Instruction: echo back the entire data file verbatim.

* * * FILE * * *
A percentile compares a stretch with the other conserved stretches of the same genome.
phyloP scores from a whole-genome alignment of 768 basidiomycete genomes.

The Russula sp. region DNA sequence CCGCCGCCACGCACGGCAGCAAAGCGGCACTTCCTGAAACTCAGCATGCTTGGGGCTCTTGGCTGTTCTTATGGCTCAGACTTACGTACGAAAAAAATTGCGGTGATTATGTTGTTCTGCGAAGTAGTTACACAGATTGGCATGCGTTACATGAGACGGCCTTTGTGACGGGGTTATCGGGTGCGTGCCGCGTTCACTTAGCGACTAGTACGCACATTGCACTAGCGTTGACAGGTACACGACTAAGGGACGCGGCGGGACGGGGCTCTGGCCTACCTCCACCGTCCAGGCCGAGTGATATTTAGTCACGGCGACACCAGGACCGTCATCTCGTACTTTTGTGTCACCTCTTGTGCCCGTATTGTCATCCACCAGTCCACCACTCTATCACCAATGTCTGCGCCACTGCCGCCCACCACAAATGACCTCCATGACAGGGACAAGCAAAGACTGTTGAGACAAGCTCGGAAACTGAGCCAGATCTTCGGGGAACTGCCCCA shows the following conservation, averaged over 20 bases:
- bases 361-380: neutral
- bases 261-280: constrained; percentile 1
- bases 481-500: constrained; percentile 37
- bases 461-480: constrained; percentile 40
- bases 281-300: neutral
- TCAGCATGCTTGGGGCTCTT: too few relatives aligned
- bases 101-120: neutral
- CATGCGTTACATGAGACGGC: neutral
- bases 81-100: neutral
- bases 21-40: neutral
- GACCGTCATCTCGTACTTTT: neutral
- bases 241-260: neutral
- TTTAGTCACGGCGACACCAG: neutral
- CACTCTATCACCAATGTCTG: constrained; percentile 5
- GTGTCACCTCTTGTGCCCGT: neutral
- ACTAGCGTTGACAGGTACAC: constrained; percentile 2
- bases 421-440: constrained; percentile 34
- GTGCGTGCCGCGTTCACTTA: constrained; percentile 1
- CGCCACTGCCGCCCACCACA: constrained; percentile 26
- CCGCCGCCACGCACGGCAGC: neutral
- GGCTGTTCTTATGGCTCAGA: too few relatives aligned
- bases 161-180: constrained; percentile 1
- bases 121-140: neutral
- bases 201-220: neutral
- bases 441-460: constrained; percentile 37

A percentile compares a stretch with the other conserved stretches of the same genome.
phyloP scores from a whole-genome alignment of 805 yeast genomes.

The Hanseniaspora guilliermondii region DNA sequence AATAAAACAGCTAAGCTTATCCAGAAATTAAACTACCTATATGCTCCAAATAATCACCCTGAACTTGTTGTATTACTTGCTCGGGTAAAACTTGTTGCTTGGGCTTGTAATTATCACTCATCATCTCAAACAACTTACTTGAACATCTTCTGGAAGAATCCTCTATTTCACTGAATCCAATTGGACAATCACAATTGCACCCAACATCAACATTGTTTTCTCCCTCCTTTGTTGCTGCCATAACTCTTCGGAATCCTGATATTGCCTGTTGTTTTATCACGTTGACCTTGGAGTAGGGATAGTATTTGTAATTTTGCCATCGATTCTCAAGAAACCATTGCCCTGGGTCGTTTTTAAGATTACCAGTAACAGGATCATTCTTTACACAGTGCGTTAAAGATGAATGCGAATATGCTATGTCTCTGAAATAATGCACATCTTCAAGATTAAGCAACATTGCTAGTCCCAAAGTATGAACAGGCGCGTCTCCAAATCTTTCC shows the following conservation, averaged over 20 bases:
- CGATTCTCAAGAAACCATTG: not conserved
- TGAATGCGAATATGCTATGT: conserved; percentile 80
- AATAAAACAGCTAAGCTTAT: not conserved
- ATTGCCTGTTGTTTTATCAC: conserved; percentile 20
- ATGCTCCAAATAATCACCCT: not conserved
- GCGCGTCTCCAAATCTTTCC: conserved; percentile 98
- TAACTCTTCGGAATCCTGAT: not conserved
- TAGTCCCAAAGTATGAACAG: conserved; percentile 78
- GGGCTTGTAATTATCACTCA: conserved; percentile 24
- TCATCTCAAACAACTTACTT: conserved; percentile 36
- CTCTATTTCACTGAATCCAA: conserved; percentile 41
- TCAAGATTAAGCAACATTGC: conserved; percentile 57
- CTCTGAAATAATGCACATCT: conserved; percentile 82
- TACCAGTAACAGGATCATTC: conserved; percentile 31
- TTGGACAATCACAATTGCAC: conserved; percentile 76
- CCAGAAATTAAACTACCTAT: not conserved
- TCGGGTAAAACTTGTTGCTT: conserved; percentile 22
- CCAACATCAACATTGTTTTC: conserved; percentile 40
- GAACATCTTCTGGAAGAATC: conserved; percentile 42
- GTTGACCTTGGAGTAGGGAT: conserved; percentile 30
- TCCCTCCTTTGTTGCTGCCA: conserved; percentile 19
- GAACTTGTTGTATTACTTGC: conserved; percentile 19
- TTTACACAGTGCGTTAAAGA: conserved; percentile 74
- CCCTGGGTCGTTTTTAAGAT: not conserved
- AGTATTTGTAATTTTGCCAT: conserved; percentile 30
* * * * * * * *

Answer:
A percentile compares a stretch with the other conserved stretches of the same genome.
phyloP scores from a whole-genome alignment of 768 basidiomycete genomes.

The Russula sp. region DNA sequence CCGCCGCCACGCACGGCAGCAAAGCGGCACTTCCTGAAACTCAGCATGCTTGGGGCTCTTGGCTGTTCTTATGGCTCAGACTTACGTACGAAAAAAATTGCGGTGATTATGTTGTTCTGCGAAGTAGTTACACAGATTGGCATGCGTTACATGAGACGGCCTTTGTGACGGGGTTATCGGGTGCGTGCCGCGTTCACTTAGCGACTAGTACGCACATTGCACTAGCGTTGACAGGTACACGACTAAGGGACGCGGCGGGACGGGGCTCTGGCCTACCTCCACCGTCCAGGCCGAGTGATATTTAGTCACGGCGACACCAGGACCGTCATCTCGTACTTTTGTGTCACCTCTTGTGCCCGTATTGTCATCCACCAGTCCACCACTCTATCACCAATGTCTGCGCCACTGCCGCCCACCACAAATGACCTCCATGACAGGGACAAGCAAAGACTGTTGAGACAAGCTCGGAAACTGAGCCAGATCTTCGGGGAACTGCCCCA shows the following conservation, averaged over 20 bases:
- bases 361-380: neutral
- bases 261-280: constrained; percentile 1
- bases 481-500: constrained; percentile 37
- bases 461-480: constrained; percentile 40
- bases 281-300: neutral
- TCAGCATGCTTGGGGCTCTT: too few relatives aligned
- bases 101-120: neutral
- CATGCGTTACATGAGACGGC: neutral
- bases 81-100: neutral
- bases 21-40: neutral
- GACCGTCATCTCGTACTTTT: neutral
- bases 241-260: neutral
- TTTAGTCACGGCGACACCAG: neutral
- CACTCTATCACCAATGTCTG: constrained; percentile 5
- GTGTCACCTCTTGTGCCCGT: neutral
- ACTAGCGTTGACAGGTACAC: constrained; percentile 2
- bases 421-440: constrained; percentile 34
- GTGCGTGCCGCGTTCACTTA: constrained; percentile 1
- CGCCACTGCCGCCCACCACA: constrained; percentile 26
- CCGCCGCCACGCACGGCAGC: neutral
- GGCTGTTCTTATGGCTCAGA: too few relatives aligned
- bases 161-180: constrained; percentile 1
- bases 121-140: neutral
- bases 201-220: neutral
- bases 441-460: constrained; percentile 37

A percentile compares a stretch with the other conserved stretches of the same genome.
phyloP scores from a whole-genome alignment of 805 yeast genomes.

The Hanseniaspora guilliermondii region DNA sequence AATAAAACAGCTAAGCTTATCCAGAAATTAAACTACCTATATGCTCCAAATAATCACCCTGAACTTGTTGTATTACTTGCTCGGGTAAAACTTGTTGCTTGGGCTTGTAATTATCACTCATCATCTCAAACAACTTACTTGAACATCTTCTGGAAGAATCCTCTATTTCACTGAATCCAATTGGACAATCACAATTGCACCCAACATCAACATTGTTTTCTCCCTCCTTTGTTGCTGCCATAACTCTTCGGAATCCTGATATTGCCTGTTGTTTTATCACGTTGACCTTGGAGTAGGGATAGTATTTGTAATTTTGCCATCGATTCTCAAGAAACCATTGCCCTGGGTCGTTTTTAAGATTACCAGTAACAGGATCATTCTTTACACAGTGCGTTAAAGATGAATGCGAATATGCTATGTCTCTGAAATAATGCACATCTTCAAGATTAAGCAACATTGCTAGTCCCAAAGTATGAACAGGCGCGTCTCCAAATCTTTCC shows the following conservation, averaged over 20 bases:
- CGATTCTCAAGAAACCATTG: not conserved
- TGAATGCGAATATGCTATGT: conserved; percentile 80
- AATAAAACAGCTAAGCTTAT: not conserved
- ATTGCCTGTTGTTTTATCAC: conserved; percentile 20
- ATGCTCCAAATAATCACCCT: not conserved
- GCGCGTCTCCAAATCTTTCC: conserved; percentile 98
- TAACTCTTCGGAATCCTGAT: not conserved
- TAGTCCCAAAGTATGAACAG: conserved; percentile 78
- GGGCTTGTAATTATCACTCA: conserved; percentile 24
- TCATCTCAAACAACTTACTT: conserved; percentile 36
- CTCTATTTCACTGAATCCAA: conserved; percentile 41
- TCAAGATTAAGCAACATTGC: conserved; percentile 57
- CTCTGAAATAATGCACATCT: conserved; percentile 82
- TACCAGTAACAGGATCATTC: conserved; percentile 31
- TTGGACAATCACAATTGCAC: conserved; percentile 76
- CCAGAAATTAAACTACCTAT: not conserved
- TCGGGTAAAACTTGTTGCTT: conserved; percentile 22
- CCAACATCAACATTGTTTTC: conserved; percentile 40
- GAACATCTTCTGGAAGAATC: conserved; percentile 42
- GTTGACCTTGGAGTAGGGAT: conserved; percentile 30
- TCCCTCCTTTGTTGCTGCCA: conserved; percentile 19
- GAACTTGTTGTATTACTTGC: conserved; percentile 19
- TTTACACAGTGCGTTAAAGA: conserved; percentile 74
- CCCTGGGTCGTTTTTAAGAT: not conserved
- AGTATTTGTAATTTTGCCAT: conserved; percentile 30